Butte was a hard-edged, dirty, dangerous town on the crest of the Continental Divide, and if a single man lived to his 30th birthday he was considered lucky. Yet entire parishes left the emerald desperation of County Cork for the copper mines of Butte, fleeing a land where British occupiers had once refused to let mothers educate their children, and where famine had killed a million people in seven years’ time.
We are about to enter a long weekend of blarney and excess in celebration of all things Irish. The diaspora is remarkable, in part, for its numbers: a tiny island nation with a population now of 4 million has produced the second-largest ethnic group in the United States — 36 million who trace their primary ancestry to the old sod, according to a 2006 Census report. Both Senators Barack Obama (or is it O’Bama?) and John McCain have some Irish in them, each from his mother’s side.
But before too many pints of Guinness are drained on behalf of a leprechaun-lite version of Ireland’s legacy in the New World, it’s worth remembering an Irish verity from a long-forgotten place like Butte.
It is a city looking for a tomorrow, with too many poor and old, a city of memories, once the biggest between Minneapolis and Seattle. In Butte, you find people on St. Patrick’s Day who remind you that “Danny Boy” was written by an Englishman who most likely never set foot in Ireland. And more than once you will hear this Irish saying: “If you want to know what God thinks of money, just look at who he gives it to.”
I heard something in a graveyard there about 10 years ago, and it has stayed with me, particularly when the Paddy hoo-rah kicks into high gear. I was strolling through St. Patrick’s Cemetery in Butte, looking for family clues. My grandmother had lived in that part of Montana for a spell, and she didn’t miss it — the winter days of 20 below zero, the air so full of grime that the streetlights were turned on at midday. Among the rows of Dalys and McGees, and Grogans and O’Farrells — many having died young, in their teens and 20s — I started up a conversation with a man who was tending the tombstones.
“The thing about the Irish,” he said, “is that we have always been there for the little guy. We go through life as underdogs. We die as underdogs. There is no other way for the Irish.”
Every family, every ethnic group, every country needs a guiding narrative — sometimes more mythic than real. For the Irish, misery is our currency, and the key to all Irish story-telling. Thus we love the book about the most wretched Irish Catholic childhood — Frank McCourt’s “Angela’s Ashes” — because it solidifies our identity.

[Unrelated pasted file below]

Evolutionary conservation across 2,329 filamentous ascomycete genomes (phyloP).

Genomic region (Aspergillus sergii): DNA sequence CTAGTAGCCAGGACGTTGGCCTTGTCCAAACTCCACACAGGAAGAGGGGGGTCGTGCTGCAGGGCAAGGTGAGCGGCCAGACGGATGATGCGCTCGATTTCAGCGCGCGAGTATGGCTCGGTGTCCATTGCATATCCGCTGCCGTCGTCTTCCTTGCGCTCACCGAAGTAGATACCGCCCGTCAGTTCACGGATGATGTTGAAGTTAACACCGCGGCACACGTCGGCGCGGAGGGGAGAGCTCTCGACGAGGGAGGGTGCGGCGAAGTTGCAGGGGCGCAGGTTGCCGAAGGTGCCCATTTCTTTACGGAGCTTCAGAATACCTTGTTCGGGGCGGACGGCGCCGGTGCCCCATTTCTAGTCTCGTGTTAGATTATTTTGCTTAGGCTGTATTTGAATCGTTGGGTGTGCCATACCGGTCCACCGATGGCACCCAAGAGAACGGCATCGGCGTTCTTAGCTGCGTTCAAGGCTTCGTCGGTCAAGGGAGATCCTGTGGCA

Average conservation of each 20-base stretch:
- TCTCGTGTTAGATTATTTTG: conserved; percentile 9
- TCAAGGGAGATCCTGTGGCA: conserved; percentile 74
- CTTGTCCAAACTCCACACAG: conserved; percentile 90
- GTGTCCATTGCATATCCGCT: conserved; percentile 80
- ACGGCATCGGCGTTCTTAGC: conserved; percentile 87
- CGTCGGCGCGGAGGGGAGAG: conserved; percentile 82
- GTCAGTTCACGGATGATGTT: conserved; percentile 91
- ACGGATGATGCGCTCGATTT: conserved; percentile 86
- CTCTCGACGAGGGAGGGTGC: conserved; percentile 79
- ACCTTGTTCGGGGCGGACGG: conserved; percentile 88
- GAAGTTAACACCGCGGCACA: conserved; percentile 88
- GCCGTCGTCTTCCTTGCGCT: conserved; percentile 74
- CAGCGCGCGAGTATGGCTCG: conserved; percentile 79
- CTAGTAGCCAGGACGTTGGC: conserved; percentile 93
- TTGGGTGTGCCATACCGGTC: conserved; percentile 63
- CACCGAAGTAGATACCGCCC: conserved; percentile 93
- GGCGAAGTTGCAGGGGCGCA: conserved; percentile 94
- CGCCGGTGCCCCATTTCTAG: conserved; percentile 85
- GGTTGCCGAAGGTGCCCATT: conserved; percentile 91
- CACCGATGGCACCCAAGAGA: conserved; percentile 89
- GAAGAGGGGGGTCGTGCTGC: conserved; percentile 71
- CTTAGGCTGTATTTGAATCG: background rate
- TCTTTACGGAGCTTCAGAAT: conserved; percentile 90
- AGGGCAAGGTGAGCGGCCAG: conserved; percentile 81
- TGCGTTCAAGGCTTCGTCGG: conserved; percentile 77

It is only when the Irish forget about the underdog, as the keeper of the graves said, that they stray. In the 1930s, there was Father Charles Coughlin, a virulent anti-Semite who had a radio audience larger than that of Rush Limbaugh’s today. He used his microphone for hate. In the 1950s, another man with a link to Ireland, Senator Joseph McCarthy, twined ignorance and fear to make a mockery of congressional inquiry. Today, there are television bullies with Irish surnames on Fox, backing more tax cuts for hedge fund managers, and doing everything they can to keep the poorest of Americans from getting health care.
I’d rather think of Grace Kelly, or George M. Cohan, or Bill Murray, or Bing Crosby (briefly, a college roommate of my grandfather’s at Gonzaga in Spokane). Or John F. Kennedy, despite his many demons. Like many Irish-Americans of my age, I grew up in classrooms with just two pictures on the wall: the Pope, and President Kennedy.
But the glamour Gaelics, much as we love to talk about them, are not what resonates deep in the Irish-American soul. For that, you have to go to the famine — or the Great Hunger, as it was called. A wet summer allowed a potato blight to spread, killing the crop on which so many poor Irish subsisted. Between 1845 and 1851, a million people died, and another million left — a human rights tragedy on a scale of Darfur today. In some counties, one in four people starved to death.
Listless, their bellies bloated before death, many Irish were reduced to foraging in fields; contemporary accounts mentioned the green stains on their teeth from eating grass. Herman Melville wrote of “endless vistas of want and woe staggering arm-in-arm.” And the Choctaw Indian Nation sent cash for relief.
Butte, Montana, was built on the backs of the famine Irish and their children. In another half-century, I fear, Butte may end up a ghost town. But as long as there are Irish who remember where they came from, this city will always be a part of the Irish-American character.